Image by Aleithia Low.

Data is everything, and everything is data. Understanding how to use and analyze it is the most critical skill of the 21st century, particularly for the environment, which comprises a multitude of complex systems and phenomena. To drive scientific inquiry and reach sound policy choices, we need to be equipped to derive clear signals from oceans of noise and vast amounts of information that are being generated on a daily basis. A new environmental data science course, offered in Fall Semester 2020 at Yale-NUS College, will introduce students to quantitative environmental data analysis using R and give an overview of foundational and cutting-edge data science techniques.

Taught by Angel Hsu and Michiel Van Breugel, Data Science for the Environment is a gateway course for Environmental Studies students to build on skills picked up from the earlier Quantitative Reasoning module and move towards more advanced data science, research design, and quantitative analysis techniques that will support their capstones. Topics include the integration of quantitative experimental design, data management and processing, and mixed effect models. These topics have hitherto not been covered in detail, or at all, in other data science or research methods courses at Yale-NUS. Additionally, this module has a strongly applied focus on the use of particular environmental datasets (e.g., spatially-explicit nature, time-bound processes, complex systems and interaction effects, mixed method approaches), which will provide students with keys tools to handle the complexity of environmental systems.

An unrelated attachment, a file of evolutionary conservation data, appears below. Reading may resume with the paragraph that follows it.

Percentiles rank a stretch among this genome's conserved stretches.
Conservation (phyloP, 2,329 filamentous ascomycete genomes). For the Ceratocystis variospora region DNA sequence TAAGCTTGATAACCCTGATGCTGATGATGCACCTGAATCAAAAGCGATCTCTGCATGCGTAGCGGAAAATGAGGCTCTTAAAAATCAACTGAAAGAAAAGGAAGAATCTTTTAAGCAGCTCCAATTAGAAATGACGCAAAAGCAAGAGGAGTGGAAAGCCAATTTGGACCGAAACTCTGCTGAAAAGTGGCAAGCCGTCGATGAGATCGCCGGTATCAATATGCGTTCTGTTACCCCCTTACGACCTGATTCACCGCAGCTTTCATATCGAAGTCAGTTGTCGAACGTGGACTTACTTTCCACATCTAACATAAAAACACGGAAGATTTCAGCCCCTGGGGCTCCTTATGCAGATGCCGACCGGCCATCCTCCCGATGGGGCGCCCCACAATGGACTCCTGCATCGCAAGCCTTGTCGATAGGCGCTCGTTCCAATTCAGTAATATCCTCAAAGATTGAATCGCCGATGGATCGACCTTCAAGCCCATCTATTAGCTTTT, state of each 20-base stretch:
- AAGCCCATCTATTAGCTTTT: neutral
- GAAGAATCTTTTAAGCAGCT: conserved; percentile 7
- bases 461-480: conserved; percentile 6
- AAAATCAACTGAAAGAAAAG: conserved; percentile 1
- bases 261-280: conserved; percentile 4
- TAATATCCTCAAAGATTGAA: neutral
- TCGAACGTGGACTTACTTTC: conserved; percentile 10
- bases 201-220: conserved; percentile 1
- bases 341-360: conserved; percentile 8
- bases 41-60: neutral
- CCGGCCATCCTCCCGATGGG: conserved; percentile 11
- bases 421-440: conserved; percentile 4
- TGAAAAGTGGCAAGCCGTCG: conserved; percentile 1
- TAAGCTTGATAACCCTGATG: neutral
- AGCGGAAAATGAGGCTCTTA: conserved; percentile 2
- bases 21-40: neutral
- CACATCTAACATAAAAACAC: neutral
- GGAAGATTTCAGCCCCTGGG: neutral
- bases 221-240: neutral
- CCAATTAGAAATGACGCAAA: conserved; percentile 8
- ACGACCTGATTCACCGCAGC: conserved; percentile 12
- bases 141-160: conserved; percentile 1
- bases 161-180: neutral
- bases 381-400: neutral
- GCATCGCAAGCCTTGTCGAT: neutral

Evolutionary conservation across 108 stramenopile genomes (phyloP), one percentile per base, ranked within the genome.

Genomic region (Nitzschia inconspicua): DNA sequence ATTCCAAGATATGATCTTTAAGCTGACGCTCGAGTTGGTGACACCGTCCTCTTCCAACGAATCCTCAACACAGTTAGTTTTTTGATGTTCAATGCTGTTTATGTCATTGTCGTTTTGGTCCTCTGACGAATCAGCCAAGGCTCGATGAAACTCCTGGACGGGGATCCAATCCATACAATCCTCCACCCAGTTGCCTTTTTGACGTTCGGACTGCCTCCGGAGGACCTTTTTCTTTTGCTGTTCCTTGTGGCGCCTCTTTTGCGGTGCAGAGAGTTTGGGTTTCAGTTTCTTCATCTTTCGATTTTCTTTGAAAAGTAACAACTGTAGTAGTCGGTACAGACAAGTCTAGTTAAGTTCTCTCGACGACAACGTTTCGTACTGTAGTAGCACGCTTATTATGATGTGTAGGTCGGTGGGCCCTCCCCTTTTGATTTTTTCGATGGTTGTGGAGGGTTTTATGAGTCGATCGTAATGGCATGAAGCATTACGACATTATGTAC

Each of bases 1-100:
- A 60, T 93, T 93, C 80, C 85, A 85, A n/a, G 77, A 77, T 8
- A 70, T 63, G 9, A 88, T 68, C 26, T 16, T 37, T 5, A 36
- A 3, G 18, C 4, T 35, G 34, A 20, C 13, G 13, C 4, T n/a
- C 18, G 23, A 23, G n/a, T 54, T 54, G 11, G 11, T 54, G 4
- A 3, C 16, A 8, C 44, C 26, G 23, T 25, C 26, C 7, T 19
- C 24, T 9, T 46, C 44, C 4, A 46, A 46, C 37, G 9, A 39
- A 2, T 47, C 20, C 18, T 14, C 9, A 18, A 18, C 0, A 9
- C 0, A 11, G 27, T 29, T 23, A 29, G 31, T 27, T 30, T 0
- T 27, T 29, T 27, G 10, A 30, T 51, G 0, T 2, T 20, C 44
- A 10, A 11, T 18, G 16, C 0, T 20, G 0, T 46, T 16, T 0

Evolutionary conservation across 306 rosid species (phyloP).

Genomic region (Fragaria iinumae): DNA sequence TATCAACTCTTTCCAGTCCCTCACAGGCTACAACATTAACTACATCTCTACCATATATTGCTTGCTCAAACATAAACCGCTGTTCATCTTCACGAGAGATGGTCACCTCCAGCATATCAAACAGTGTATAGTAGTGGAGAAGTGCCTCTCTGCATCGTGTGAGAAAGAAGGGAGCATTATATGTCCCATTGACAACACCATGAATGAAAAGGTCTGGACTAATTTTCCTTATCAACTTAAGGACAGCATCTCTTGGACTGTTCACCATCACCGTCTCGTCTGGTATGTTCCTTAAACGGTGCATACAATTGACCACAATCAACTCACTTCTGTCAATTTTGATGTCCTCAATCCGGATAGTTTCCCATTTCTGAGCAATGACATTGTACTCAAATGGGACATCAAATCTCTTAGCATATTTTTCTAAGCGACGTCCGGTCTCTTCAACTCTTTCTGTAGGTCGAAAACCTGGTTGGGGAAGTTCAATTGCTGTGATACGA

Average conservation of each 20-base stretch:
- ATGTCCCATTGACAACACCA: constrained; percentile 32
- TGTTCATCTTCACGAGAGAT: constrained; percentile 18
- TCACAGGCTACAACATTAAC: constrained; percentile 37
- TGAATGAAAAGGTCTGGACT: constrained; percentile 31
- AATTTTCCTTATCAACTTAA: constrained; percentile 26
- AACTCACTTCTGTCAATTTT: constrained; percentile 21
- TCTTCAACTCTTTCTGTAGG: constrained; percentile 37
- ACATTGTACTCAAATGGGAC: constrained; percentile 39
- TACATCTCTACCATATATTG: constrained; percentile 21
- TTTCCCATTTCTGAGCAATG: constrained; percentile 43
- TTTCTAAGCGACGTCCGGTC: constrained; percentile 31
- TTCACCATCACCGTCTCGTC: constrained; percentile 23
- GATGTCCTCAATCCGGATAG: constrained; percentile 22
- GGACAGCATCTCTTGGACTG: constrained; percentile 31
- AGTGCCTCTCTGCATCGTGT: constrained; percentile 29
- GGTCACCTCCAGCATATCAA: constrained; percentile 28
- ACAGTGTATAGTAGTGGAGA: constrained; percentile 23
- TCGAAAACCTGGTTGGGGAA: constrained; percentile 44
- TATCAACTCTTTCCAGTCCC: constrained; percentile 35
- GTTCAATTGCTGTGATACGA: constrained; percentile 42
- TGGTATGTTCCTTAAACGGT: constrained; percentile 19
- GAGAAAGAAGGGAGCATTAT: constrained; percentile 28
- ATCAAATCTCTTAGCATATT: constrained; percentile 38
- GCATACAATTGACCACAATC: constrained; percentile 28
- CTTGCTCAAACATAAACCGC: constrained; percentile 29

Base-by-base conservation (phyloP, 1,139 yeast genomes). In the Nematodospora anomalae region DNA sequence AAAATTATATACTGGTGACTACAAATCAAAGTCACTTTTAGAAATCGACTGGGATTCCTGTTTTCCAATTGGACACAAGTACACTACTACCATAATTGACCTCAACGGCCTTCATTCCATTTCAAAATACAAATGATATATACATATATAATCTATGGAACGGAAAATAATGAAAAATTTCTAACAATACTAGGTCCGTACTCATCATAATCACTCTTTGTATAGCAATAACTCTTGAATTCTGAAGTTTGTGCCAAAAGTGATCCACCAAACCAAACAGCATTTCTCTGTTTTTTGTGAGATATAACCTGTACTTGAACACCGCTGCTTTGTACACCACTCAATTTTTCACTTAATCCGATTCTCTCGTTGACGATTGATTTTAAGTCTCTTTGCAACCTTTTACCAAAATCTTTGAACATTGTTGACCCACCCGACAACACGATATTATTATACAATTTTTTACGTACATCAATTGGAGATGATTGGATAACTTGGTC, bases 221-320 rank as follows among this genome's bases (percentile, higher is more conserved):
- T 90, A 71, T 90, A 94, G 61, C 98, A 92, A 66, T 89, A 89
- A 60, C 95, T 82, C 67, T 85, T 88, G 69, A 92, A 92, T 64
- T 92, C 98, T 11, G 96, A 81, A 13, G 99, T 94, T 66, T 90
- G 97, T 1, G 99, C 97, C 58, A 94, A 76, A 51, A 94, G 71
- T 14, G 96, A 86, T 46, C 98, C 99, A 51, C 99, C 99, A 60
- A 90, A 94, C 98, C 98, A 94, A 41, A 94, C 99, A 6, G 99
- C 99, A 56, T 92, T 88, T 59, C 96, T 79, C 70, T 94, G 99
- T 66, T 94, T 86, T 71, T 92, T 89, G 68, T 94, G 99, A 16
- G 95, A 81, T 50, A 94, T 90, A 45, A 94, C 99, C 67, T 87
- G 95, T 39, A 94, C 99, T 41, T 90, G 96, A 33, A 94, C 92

Students are expected to complete assigned readings and exercises in advance of the lecture during the first class of the week. Some lectures will have a multiple-choice question (MCQ) readiness assessment at the start of class that covers the assigned readings. During class, students will discuss the material and work on practice questions and problems. The second class of the week will generally be team-based labs, where students work on exercises and problem sets using real environmental data. For each of the main topic areas, students work on a graded individual problem set. Lastly, students will complete an independent data analysis project.

Round 1 of course selection will take place from 13th Apr, 0900 hrs to 15th Apr, 1200 hrs. Register on ModReg: